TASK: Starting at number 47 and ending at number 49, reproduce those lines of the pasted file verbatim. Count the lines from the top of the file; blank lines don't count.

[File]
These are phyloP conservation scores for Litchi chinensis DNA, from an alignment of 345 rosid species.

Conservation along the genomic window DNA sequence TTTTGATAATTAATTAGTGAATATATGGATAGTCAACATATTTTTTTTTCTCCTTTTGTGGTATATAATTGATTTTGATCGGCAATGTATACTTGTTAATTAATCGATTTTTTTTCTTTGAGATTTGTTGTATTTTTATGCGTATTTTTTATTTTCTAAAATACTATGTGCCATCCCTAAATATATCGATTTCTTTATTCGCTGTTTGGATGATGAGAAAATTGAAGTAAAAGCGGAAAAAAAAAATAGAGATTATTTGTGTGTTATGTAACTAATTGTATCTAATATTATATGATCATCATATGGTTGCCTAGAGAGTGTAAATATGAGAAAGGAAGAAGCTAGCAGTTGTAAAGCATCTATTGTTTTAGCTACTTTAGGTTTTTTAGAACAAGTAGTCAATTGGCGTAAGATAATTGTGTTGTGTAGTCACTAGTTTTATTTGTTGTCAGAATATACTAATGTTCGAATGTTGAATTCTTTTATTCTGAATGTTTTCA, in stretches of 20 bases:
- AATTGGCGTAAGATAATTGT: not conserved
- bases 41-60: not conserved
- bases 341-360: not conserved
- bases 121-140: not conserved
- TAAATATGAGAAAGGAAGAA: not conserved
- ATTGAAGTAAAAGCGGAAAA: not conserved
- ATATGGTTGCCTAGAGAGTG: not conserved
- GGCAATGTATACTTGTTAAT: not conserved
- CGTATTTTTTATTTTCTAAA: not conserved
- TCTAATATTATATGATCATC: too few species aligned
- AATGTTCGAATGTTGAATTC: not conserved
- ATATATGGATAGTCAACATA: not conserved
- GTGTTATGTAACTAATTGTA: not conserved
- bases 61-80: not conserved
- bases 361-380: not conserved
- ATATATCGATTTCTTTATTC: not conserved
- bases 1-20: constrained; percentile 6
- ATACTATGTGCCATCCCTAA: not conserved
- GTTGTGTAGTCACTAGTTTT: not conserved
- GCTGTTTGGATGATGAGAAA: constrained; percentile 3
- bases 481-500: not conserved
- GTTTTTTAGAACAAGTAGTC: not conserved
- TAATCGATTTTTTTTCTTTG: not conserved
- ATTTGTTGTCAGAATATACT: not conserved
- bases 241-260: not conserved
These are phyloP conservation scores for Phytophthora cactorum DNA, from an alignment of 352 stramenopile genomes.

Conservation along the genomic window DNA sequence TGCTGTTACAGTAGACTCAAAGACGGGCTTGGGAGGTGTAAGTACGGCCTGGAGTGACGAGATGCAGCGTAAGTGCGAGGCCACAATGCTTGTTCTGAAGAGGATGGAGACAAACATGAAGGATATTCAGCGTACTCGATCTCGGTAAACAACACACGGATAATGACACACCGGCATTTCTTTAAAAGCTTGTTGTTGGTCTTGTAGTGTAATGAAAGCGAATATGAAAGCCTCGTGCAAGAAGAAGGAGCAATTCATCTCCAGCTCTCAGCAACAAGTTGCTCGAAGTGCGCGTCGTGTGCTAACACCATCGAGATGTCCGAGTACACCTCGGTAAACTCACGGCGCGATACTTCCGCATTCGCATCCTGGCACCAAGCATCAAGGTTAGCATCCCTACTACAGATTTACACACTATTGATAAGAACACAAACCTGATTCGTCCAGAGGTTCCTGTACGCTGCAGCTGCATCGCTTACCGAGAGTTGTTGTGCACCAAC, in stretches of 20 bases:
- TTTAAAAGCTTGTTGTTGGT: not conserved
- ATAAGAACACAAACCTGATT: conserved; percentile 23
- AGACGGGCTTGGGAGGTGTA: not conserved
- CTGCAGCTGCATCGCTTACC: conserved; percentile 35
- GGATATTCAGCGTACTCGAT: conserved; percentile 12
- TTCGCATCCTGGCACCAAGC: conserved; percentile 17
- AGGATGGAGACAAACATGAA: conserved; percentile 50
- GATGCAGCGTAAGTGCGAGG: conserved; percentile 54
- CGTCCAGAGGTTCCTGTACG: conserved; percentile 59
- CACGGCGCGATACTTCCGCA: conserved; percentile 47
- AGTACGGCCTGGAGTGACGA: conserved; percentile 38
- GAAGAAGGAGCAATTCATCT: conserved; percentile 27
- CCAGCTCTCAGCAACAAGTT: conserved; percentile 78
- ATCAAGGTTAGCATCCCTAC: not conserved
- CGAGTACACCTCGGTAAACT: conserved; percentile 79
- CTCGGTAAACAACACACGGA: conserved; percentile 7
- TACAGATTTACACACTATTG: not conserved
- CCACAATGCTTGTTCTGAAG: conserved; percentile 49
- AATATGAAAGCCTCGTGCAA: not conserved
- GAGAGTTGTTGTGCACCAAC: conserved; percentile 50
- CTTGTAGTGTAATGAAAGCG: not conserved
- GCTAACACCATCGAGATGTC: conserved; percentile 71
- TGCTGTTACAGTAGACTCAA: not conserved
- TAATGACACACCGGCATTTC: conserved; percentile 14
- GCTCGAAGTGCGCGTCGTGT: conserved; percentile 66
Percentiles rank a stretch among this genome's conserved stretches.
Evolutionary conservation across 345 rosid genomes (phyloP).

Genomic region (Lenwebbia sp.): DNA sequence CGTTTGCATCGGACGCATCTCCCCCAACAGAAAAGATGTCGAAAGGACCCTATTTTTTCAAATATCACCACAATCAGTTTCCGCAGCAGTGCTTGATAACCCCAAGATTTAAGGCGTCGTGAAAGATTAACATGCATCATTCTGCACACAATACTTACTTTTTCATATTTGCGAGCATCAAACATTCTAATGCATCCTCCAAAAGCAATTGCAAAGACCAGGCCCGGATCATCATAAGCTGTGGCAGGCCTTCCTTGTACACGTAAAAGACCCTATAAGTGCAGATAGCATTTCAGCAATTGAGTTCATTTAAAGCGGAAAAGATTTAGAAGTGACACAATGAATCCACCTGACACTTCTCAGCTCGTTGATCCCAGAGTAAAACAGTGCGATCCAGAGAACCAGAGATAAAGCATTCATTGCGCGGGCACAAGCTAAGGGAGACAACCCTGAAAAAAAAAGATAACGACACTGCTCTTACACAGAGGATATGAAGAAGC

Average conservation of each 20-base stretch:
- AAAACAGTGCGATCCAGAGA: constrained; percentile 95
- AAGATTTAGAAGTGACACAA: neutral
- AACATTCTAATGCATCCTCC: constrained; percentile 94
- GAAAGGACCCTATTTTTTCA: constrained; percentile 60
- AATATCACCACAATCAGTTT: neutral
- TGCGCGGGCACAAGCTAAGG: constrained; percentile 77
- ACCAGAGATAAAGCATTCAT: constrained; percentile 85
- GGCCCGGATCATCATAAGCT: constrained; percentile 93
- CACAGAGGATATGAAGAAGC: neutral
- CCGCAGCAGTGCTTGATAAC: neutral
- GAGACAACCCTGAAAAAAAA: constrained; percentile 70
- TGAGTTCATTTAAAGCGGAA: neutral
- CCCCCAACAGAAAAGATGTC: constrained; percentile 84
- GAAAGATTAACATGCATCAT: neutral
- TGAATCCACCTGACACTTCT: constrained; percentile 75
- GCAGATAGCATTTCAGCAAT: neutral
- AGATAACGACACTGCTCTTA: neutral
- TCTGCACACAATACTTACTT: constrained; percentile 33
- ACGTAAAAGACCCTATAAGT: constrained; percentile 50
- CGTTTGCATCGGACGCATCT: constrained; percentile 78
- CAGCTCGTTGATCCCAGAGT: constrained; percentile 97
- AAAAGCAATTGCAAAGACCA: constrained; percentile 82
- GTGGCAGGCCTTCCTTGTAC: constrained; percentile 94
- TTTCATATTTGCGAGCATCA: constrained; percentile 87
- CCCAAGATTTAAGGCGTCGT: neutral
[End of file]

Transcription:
- CCACAATGCTTGTTCTGAAG: conserved; percentile 49
- AATATGAAAGCCTCGTGCAA: not conserved
- GAGAGTTGTTGTGCACCAAC: conserved; percentile 50